Friday, 22 May 2015

Machine embroidered pockets - a tutorial

This whole thing emerged in my head while making my RAF trousers. Of course, at that point they were only trousers. Quite theme-less:)





The original Simplicity #3688 has got no pockets, but my rear really benefit from some kind of embellishment. High waisted things without, just end up up as a whole lotta unflattering flatness.

I drafted the pattern pieces for the pockets myself, but I also wanted them to have some decoration. I noticed that my trousers was the perfect match for my closet-dwelling Smooth aviator blouse, so it had to be wings!

Now, for this project, I could have drawn the design myself. So any image will work, self-made or "borrowed". If you draw something, you need to scan and save to your computer. If you find something online, download and save. So this would be your step 1.

Step 2 is prepping your paper on which you will print the image. Regular pattern tissue/tracing paper is nice and thin for your machine to embroider upon, but it can be tricky for your printer to feed through. So, take a single sheet of printing paper and tape a piece of tracing paper ontop. The size you need will depend on your image, but there is no need to cover the whole sheet. You only need to tape the upper and lower edge of the tissue. Place the sheet into your printer (the right way). It may be a good idea to have some extra paper inserted, I know my printer is a little fussy, and have an easier time grabbing the individual sheet if there is a stack of them in.

Step 3, open the image file and choose print. In the printing menu you will be able to adjust the positioning of the image in the preview window, and so on. I adjusted the side margins inwards so that there were sufficient space around the image. This is helpful when you attaching your paper piece to the fabric. When you're happy, print.




Step 4, carefully remove your tissue from the printer paper, and pin it onto your fabric piece. I made the embroidery before any cutting, or folding of edges or any of that.

Step 5, baste the printed tissue to your fabric and remove pins.


Baste close to edge.



Step 6, start sewing!
My image was rather intricate with all the feathers, so I made several passes over them. Start with the outline and just follow along all edges, and then filling in the "fatter lines". Go slow!



Slowly does it.
(Take breaks and stretch your neck!!)


I didn't worry about filling it in too perfectly, but if I were to make this design again, I would maybe use a thicker thread. I used regular cotton sewing thread. But again, it all depends on your design. It can also be useful to play around with your machine settings before cracking on with the final product. Check if you've got the correct tension and stitch length. If you've got a design with straighter shapes and thicker lines, you might be able to use a small zig zag stitch for example. Make some samples on a scrap first.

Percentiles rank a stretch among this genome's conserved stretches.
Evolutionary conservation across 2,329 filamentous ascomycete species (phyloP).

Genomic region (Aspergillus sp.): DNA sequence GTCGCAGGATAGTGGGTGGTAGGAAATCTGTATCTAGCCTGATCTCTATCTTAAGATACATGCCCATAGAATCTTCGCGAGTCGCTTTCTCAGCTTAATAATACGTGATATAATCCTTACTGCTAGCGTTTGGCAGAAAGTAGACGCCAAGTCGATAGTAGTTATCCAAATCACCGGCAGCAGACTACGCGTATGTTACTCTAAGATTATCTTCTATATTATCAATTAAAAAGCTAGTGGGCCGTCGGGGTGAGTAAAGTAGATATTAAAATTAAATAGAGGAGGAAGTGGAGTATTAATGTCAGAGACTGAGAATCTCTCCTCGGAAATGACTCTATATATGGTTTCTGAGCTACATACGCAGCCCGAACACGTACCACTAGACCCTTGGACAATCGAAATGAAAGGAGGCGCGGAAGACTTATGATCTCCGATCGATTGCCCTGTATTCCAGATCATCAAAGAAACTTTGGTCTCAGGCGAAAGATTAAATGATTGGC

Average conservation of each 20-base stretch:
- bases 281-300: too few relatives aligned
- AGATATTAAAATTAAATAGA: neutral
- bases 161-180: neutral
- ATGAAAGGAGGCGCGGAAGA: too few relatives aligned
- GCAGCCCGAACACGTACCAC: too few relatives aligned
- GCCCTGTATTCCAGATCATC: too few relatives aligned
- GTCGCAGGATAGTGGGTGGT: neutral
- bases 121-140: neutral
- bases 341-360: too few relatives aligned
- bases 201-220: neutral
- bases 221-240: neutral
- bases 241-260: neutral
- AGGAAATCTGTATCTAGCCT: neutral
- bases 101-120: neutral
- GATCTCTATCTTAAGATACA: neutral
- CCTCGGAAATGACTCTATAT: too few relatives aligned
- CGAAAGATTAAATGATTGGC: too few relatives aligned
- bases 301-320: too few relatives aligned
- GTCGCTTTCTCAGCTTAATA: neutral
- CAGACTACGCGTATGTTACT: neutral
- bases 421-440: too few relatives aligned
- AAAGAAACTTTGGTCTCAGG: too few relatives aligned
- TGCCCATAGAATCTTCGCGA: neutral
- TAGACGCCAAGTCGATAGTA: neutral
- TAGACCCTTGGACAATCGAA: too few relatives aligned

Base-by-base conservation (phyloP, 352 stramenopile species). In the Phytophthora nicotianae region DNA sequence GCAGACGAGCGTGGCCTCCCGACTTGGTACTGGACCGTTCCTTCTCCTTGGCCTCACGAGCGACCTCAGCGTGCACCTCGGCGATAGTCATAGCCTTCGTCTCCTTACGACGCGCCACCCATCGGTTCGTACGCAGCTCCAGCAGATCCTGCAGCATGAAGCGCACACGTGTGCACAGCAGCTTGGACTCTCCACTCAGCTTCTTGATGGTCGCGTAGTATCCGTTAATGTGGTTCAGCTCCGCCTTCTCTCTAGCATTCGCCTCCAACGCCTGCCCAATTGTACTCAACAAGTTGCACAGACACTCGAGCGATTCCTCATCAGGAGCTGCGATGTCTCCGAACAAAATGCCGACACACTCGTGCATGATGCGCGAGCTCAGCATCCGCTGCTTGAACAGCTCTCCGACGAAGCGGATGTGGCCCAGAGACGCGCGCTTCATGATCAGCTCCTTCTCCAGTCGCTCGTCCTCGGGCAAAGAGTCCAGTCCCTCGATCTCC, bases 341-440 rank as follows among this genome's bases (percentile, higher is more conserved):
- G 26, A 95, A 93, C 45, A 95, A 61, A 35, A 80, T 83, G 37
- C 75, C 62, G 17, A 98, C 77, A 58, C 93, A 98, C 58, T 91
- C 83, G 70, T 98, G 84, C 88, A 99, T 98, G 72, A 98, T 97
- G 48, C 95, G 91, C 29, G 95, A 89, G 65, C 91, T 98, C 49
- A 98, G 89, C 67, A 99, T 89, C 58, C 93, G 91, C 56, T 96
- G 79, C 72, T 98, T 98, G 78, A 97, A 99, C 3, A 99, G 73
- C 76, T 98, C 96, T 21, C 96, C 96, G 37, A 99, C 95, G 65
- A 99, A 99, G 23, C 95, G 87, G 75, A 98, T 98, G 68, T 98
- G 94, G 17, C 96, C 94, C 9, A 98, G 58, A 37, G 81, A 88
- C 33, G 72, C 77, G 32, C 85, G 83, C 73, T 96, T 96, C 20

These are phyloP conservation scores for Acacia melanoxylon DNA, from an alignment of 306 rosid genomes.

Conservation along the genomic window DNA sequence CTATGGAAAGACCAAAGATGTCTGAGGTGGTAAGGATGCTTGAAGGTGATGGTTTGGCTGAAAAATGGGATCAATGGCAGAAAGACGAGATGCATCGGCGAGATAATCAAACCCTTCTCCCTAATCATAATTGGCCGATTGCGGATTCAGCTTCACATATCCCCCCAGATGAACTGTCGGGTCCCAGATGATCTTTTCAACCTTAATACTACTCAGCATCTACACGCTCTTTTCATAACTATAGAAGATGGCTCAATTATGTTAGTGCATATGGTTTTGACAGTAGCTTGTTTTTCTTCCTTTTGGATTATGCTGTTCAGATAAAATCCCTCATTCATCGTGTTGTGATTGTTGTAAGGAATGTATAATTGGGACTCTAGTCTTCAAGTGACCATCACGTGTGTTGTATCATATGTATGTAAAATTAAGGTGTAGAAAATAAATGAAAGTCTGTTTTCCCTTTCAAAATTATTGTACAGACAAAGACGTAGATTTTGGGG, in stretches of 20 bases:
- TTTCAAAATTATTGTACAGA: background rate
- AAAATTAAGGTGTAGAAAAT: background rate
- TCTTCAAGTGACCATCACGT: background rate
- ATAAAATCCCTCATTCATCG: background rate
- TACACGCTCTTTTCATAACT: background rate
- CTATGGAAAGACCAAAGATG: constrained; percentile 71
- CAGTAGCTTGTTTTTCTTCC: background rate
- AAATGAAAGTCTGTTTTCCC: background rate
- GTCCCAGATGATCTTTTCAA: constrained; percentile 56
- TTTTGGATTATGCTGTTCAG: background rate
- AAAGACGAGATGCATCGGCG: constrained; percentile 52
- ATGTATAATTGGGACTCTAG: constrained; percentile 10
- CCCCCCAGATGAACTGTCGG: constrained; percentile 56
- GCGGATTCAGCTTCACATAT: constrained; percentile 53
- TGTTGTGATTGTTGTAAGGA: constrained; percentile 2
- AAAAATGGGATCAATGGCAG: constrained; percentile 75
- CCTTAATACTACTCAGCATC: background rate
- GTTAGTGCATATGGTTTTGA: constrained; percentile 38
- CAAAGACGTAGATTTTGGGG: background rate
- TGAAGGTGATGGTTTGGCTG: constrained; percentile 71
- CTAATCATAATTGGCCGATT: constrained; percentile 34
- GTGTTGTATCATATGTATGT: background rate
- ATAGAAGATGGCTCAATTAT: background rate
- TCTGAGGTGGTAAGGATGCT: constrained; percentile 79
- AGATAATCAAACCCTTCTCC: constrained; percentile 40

When your done, peel away the tissue gently. If you need to, use a pair of tweezers to get the small bits. Also remove the basting stitches. Et voilĂ ! Embroidered pocket fabric. You can now go ahead and actually make the pocket,
and stick it onto your garment!


The navy ring is hand embroidered on.
The rest is Bertha:)



This method is also useful if you need to transfer something for hand embroidery. I don't own any good marker tool that creates a fine enough line, or can be easily removed. So I just use a thread matching the fabric color, trace the shape with my sewing machine, and continue embroidering by hand. It is great for small initials and other simple designs. That way, the markings don't get fudged while you handle the fabric, and are totally invisble after it has been covered by embroidery floss.

I hope you found this useful :)







6 comments:

  1. How freaking awesome! I need to try this. Thanks so much for showing us how! :D

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  2. Thank you so much for the tutorial. I often use tracing paper over the fabric when I am machine quilting as I have never been happy with any of the other marking tools I have tried. Your work is so neat it looks gorgeous. :)

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    1. Thank you!! I am sure I am not inventing the wheel here, but I never thought of this before, and thought it was kind of neat. You quilters are such a crafty bunch! I should learn how to quilt, by the way:) My scrap heap is growing over my head!

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  3. After I saw your version, I had to have this pattern. Thank goodness there was a simplicity sale!

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    1. Cool! You're going to rock them :)

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